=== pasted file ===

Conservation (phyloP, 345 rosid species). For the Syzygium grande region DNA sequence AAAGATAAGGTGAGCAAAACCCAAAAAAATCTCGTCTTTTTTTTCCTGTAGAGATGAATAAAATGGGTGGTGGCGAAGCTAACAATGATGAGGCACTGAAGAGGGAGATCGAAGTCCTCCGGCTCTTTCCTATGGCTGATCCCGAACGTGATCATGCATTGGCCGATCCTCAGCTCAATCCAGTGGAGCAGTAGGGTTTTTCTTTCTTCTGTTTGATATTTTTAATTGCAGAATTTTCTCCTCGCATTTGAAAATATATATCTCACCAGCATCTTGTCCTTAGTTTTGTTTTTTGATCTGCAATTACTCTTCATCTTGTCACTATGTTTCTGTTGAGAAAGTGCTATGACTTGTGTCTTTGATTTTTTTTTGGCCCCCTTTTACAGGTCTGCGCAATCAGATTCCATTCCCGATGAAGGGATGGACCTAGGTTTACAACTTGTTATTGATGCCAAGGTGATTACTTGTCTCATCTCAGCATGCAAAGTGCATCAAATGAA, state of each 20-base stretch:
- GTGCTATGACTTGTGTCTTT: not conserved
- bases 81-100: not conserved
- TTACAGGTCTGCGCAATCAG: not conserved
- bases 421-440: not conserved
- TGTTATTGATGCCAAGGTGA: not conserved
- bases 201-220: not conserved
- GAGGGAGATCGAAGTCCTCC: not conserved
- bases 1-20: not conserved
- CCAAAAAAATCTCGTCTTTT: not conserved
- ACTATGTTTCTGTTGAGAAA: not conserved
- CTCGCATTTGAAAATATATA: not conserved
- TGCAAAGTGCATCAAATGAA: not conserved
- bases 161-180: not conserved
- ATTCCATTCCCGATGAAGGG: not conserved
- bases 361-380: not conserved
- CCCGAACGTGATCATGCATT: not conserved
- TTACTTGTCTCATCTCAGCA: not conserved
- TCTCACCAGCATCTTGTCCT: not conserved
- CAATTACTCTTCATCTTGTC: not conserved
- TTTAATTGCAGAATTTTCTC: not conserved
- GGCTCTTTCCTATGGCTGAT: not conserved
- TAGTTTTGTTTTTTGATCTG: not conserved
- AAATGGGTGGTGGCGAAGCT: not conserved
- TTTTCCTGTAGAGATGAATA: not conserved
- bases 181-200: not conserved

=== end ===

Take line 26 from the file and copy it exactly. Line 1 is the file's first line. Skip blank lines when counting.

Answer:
- bases 181-200: not conserved